“For us as REALTORS®, the key issue is whether it is a voluntary policy that uses incentives, or mandatory,” said Jarron Springer, CEO of the Greater Nashville Association of REALTORS®, Inc. As Nashville has become a post-recession leader in attracting jobs, the city for the first time has faced an affordability crunch that prompted City Council to consider mandatory inclusionary zoning. Springer’s group joined a coalition arguing for beefing up incentives rather than using mandates. “The REALTORS® want to be part of a solution. We are in no way just saying ‘no’, but we want to be careful in how we design a policy.”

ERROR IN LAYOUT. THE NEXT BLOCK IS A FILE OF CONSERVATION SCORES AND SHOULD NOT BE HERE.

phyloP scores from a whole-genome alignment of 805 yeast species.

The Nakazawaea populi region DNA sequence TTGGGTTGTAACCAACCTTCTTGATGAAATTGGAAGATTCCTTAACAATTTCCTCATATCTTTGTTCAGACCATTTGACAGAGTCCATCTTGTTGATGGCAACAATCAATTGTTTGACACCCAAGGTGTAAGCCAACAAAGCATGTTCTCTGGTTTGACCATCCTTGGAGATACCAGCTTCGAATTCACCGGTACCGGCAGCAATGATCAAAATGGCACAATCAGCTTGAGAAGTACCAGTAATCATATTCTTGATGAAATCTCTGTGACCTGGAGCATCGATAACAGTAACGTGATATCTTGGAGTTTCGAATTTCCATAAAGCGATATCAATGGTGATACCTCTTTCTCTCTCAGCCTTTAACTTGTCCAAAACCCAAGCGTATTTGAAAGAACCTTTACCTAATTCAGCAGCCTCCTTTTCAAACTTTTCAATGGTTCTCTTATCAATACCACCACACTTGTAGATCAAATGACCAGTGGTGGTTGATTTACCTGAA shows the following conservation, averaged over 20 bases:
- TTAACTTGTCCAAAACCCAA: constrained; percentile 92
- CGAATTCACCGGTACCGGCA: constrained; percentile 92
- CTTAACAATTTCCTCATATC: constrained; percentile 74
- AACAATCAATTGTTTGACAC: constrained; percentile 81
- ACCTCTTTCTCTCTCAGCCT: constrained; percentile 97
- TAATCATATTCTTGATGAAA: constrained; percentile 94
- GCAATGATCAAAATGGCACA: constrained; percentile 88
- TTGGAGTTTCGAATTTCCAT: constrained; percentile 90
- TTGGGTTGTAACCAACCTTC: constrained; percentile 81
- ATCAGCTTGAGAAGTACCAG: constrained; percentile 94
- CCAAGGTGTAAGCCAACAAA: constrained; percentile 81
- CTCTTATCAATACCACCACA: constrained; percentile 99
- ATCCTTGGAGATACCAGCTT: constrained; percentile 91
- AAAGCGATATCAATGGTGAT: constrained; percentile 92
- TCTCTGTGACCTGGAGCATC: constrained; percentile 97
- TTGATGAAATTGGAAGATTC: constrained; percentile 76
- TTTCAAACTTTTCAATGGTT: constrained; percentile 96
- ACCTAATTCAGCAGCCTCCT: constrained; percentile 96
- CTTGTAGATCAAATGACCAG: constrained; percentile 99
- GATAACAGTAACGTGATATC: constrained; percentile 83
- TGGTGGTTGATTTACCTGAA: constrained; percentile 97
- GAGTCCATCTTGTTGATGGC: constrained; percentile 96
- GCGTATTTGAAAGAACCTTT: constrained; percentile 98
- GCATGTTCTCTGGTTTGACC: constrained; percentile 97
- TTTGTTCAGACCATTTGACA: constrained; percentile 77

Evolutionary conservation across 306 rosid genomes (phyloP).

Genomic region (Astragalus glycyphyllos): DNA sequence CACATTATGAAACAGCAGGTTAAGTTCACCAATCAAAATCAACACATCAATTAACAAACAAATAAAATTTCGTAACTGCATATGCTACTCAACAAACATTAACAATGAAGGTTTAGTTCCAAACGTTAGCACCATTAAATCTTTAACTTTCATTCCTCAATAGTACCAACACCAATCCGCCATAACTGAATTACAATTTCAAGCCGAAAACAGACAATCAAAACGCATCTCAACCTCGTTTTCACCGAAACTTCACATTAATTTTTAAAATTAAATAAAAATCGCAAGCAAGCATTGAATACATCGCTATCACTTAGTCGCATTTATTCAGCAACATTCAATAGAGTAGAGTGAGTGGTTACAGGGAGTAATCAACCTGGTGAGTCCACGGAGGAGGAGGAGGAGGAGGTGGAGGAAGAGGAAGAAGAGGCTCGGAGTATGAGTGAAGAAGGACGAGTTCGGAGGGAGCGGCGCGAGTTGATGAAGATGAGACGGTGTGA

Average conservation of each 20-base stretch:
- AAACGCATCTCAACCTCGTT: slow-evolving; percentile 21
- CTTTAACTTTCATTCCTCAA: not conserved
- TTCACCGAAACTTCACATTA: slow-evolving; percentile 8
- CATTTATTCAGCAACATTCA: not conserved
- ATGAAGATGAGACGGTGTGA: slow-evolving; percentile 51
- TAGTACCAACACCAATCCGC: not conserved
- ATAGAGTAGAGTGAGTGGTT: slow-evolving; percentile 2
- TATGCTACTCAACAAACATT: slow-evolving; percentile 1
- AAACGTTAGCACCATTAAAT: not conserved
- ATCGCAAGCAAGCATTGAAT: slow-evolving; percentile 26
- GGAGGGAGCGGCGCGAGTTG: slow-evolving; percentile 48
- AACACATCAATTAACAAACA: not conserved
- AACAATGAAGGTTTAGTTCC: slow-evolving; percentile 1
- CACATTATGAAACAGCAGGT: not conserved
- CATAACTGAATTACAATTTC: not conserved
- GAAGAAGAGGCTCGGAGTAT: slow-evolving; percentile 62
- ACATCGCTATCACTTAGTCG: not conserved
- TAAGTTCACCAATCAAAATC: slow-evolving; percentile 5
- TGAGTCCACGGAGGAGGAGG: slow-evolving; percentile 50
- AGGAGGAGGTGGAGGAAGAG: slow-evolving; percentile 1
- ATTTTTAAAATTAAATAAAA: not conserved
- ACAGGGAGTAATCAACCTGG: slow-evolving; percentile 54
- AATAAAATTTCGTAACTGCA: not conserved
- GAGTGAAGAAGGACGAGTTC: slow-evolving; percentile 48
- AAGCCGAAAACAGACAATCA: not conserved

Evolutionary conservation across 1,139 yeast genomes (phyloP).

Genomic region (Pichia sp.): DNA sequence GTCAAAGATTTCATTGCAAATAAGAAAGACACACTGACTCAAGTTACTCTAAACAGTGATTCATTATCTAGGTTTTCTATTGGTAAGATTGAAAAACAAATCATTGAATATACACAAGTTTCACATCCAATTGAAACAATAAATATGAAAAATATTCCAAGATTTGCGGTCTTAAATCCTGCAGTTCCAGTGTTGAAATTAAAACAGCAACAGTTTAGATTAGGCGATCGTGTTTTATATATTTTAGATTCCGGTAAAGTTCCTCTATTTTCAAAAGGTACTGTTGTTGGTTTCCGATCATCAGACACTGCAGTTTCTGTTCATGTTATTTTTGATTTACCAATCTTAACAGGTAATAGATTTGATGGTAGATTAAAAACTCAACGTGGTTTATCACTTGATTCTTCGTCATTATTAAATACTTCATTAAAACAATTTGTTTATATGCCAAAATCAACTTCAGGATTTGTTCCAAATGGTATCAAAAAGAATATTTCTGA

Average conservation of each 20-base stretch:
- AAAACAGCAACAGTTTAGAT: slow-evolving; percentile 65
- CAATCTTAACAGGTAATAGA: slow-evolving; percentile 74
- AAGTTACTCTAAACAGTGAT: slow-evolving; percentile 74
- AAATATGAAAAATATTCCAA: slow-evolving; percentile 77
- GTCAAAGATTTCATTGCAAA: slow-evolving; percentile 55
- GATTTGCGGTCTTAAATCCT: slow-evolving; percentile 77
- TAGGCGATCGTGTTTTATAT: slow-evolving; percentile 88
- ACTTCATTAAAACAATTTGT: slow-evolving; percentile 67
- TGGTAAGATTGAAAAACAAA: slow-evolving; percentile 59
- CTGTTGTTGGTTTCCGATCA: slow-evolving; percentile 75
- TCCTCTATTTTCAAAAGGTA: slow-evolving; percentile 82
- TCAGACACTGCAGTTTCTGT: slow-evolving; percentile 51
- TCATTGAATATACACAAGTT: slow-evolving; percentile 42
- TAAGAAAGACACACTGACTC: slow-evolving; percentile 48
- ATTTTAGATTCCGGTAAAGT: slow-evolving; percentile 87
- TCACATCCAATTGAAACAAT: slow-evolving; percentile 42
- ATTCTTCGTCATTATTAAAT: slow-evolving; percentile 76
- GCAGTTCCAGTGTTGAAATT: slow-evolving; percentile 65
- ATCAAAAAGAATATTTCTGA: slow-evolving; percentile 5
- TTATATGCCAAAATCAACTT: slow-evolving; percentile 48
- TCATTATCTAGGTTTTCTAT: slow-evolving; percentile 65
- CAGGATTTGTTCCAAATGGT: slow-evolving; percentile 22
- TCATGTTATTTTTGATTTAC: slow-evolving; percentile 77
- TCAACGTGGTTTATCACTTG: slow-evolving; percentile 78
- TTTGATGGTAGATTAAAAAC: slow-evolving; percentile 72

Whether mandatory or incentive-based, inclusionary policies require additional economic and political calculus: How much extra density is enough (or too much), and how much will current residents tolerate? If you allow off-site affordable units, how do you avoid concentrating them in high-poverty neighborhoods?

This last point is critical, experts and city officials said, because the hope is to use the boom to lift all boats, in neighborhoods across the city. “There are few tools that are more effective for economic integration,” Hickey said. “It is indispensible for improving the locations available for lower-income households.” At the same time, he added, flexibility is the hallmark of every successful program.